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Reflections of a working writer and reader

 

 

Flaubert’s Sweat

My God, this novel makes me break out in a cold sweat! Do you know how much I’ve written in five months, since the end of August? Sixty-five pages! Each paragraph is good in itself and there are some pages that are perfect. I feel certain. But just because of this, it isn’t getting on. It’s a series of well-turned, ordered paragraphs which do not flow on from each other. I shall have to unscrew them, loosen the joints, as one does with the masts of a ship when one wants the sail to take more wind.

Gustave Flaubert

Flaubert wrote this in 1853 when he was working on Madame Bovary. He was, of course, a notorious perfectionist and is well known for insisting on exactly the right word in the right place. But in this particular draft of the novel things were not going well. He was churning out about ten pages a month.

He’d written sixty-five pages, good paragraphs, good scenes well described and some pages that were perfect, but just because of this it isn’t getting on.

Most people who have written a novel will know and understand what he is talking about here. Flaubert is aware of the stiffness of the thing, that he has too much of a guiding hand over it. Perhaps he is aware, also, that this is to be his masterpiece, if he can get it right.

It deals, after all, with classic and mighty themes and he feels certain that it already works perfectly in part.

His answer is to loosen the joints, to stand back a little and give the thing its head. He wants and needs to allow space in and around his well-turned, ordered paragraphs so that his unconscious can begin to work on the development of the narrative.

Perhaps this is what Dylan Thomas meant when he said:

The best craftmanship always leaves holes and gaps . . . so that something that is not in the poem can creep, crawl, flash or thunder in.

5 Responses to “Flaubert’s Sweat”

  1. polaris says:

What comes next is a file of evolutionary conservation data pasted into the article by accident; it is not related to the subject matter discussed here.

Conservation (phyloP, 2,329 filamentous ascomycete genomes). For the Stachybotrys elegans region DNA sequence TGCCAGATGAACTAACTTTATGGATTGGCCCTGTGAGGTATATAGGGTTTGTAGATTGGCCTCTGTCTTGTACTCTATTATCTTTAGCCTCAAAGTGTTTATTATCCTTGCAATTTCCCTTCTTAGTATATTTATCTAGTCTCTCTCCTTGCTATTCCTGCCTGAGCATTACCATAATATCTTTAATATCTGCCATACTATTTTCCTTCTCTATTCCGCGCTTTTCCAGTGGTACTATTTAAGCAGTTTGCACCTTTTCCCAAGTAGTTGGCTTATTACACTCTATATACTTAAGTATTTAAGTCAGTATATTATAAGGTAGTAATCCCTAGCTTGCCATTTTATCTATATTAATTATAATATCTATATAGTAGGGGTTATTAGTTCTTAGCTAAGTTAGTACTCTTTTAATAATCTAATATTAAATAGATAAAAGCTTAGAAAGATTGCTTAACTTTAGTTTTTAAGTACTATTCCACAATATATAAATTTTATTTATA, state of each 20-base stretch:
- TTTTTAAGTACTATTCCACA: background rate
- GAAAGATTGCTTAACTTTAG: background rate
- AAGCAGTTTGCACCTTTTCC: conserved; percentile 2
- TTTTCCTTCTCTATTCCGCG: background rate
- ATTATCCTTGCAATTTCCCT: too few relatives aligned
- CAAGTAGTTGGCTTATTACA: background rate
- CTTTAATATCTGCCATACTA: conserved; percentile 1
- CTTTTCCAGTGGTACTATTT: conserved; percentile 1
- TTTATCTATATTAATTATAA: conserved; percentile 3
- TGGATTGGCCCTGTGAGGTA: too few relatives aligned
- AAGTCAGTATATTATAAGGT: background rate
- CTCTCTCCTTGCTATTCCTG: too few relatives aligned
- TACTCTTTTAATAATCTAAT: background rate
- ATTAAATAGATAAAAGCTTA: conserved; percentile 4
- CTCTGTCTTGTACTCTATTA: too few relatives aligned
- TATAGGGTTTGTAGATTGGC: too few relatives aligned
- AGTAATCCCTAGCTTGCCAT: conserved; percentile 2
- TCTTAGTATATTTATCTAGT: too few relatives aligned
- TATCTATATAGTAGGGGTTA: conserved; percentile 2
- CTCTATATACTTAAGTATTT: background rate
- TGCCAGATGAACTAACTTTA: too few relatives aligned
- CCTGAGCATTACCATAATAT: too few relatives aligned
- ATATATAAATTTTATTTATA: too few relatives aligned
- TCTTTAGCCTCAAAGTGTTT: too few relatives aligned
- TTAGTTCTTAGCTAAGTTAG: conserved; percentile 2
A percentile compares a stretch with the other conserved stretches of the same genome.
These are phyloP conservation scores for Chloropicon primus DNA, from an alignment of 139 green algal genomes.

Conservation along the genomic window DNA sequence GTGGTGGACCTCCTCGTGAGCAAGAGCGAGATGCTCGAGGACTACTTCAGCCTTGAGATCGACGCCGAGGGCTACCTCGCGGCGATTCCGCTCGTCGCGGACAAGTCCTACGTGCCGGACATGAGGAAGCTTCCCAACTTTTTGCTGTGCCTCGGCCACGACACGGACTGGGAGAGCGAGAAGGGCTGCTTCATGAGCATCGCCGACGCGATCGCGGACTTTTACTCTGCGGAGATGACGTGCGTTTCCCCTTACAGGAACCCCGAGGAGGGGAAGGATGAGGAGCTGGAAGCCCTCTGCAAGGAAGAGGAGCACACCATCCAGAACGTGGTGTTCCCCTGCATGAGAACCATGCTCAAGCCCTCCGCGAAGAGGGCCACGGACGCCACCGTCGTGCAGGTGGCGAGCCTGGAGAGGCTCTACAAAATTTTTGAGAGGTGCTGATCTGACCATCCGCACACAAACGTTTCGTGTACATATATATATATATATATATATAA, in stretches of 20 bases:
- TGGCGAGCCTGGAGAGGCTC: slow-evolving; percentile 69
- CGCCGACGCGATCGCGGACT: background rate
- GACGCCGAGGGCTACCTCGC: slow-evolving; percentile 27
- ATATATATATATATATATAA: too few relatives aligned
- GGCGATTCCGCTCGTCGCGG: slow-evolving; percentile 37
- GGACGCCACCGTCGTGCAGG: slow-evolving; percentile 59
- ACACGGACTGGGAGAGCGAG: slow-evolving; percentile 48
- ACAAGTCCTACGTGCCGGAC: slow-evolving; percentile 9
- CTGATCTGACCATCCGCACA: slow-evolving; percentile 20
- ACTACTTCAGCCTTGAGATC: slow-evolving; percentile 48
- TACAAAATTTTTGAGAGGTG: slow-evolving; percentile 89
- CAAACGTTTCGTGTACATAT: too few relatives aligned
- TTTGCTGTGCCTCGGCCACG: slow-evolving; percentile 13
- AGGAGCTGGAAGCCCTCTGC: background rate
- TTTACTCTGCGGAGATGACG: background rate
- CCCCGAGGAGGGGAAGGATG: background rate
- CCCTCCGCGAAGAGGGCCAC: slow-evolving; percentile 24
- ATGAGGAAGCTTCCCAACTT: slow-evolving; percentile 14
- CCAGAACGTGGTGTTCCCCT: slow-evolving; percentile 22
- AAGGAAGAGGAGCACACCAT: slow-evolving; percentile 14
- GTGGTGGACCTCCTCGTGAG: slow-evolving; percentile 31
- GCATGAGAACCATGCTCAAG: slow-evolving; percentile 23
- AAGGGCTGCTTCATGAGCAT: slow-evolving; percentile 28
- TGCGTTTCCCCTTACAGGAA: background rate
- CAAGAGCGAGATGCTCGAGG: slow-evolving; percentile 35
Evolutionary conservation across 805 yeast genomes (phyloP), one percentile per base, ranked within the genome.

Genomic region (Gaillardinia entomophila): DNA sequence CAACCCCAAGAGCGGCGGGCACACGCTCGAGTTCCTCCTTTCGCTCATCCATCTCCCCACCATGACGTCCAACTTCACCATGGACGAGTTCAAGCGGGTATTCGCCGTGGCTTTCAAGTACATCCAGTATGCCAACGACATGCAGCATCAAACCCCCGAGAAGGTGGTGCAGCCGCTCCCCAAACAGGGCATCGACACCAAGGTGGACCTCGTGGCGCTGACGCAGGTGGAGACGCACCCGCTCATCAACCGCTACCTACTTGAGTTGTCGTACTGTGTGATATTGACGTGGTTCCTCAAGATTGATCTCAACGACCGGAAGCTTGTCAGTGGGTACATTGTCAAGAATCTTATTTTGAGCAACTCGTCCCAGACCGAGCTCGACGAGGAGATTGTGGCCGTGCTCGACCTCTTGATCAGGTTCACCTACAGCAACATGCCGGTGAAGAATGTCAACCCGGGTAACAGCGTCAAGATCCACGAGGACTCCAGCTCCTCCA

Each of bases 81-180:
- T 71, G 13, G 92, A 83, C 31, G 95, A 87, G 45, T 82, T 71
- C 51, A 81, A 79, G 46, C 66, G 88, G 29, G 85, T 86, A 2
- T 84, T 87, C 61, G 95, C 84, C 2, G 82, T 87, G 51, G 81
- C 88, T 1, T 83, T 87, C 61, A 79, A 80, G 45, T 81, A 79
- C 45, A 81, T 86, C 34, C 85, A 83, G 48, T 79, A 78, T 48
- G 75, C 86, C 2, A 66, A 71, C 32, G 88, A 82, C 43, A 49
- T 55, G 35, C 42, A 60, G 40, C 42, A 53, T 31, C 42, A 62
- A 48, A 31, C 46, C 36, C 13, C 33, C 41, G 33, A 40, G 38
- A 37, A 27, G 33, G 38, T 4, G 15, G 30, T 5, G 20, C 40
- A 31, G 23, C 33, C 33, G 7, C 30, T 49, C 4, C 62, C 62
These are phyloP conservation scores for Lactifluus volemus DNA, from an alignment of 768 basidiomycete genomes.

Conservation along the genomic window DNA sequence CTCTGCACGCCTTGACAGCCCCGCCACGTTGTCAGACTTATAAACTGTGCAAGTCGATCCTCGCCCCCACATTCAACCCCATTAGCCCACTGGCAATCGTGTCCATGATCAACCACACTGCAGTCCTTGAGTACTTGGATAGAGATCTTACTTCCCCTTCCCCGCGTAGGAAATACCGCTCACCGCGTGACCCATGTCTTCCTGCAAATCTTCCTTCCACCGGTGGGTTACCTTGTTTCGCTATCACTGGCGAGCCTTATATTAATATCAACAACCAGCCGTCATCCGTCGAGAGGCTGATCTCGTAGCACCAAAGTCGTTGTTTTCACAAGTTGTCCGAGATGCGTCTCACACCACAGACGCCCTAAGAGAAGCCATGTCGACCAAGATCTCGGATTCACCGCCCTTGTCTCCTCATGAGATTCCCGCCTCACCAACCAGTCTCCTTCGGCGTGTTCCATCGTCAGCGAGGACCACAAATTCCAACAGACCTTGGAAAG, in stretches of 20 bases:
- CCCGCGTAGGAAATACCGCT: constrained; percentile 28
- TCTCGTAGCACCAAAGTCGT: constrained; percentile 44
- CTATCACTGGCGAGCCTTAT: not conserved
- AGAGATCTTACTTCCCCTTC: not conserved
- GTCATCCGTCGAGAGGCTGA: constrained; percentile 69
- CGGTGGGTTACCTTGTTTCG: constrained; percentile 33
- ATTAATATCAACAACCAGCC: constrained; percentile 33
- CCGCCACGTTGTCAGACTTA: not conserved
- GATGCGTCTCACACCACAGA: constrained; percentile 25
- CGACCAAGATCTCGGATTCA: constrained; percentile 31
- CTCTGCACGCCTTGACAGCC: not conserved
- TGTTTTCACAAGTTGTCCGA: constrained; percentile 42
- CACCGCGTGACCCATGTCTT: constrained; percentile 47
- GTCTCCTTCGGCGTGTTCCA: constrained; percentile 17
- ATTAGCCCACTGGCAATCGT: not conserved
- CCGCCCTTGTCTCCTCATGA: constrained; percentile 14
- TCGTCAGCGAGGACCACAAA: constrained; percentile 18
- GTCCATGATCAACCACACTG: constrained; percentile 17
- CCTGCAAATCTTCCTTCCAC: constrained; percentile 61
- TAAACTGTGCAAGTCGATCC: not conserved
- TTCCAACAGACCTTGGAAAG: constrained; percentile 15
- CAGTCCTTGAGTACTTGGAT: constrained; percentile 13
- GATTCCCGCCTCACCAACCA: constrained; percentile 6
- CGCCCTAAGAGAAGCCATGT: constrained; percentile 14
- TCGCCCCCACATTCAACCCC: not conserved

“Loosen the joints” is such an evocative way to describe Flaubert’s problem. To me, the statement by Dylan Thomas seems to refer more to our response to the craftsman’s gap-filled work, i.e., we may interpret something that was not originally intended by the craftsman, and that may somehow make the experience magical. Perhaps the context might clear things up.

    I wonder how much torture it must have been for Flaubert to rework the draft. It does feel quite rotten when one writes what looks like a perfect sentence, and then has to modify it to accommodate other things.

    jb says: I got the impression that the sentences, even the paragraphs worked, some of them perfectly, but that they didn’t work together. I’ve certainly experienced something very similar. But perhaps a more common problem for novelists is to get their characters to work together.

  2. patry says:

    Could it have been that the writing was good, the plot steaming along, but the voice hadn’t kicked in?

    jb says: It could have been with anyone else. But Flaubert was aiming for a stylistic perfection and with that novel did a great deal for the development of the objective narrative voice. While writing Madame Bovary, Flaubert wrote regularly to the poet, Louise Colet, his muse and mistress and his letters closely document the laborious development of the novel.

    In one of the letters he tells her: An author in his book must be like God in the universe, present everywhere and visible nowhere. 

  3. Dean says:

    Great post, John. I know a writer for whom this applies. He’d kill me if I mentioned his name but I feel that your connection to Dylan Thomas is on the right track. Nice one!

    jb says: Hi Dean, thanks for the comment. And I’m glad you enjoyed the post.

  4. Pearl says:

    How wonderful that that record exists that we can see the work from the end product and the process end.

    jb says: Yes, I think it’s wonderful, too. Steinbeck also traced the development of East of Eden while he was writing it. Among his accounts of self-doubt and the ups and downs of his days, this is partly what he had to report in Journal of a Novel:
    • Eleven years of mental gestation
    • One year of uninterrupted writing
    • 25 dozen pencils
    • Approximately three dozen reams of paper
    • 350,000 words (before cutting)
    • About 75,000 words in his work-in-progress journal
    • And a rock-hard callus on the middle finger of the writer’s right hand.

  5. Pearl says:

    That’s an admirable obsession with recording accountability.

    jb says: (well, nothing really. just a smile).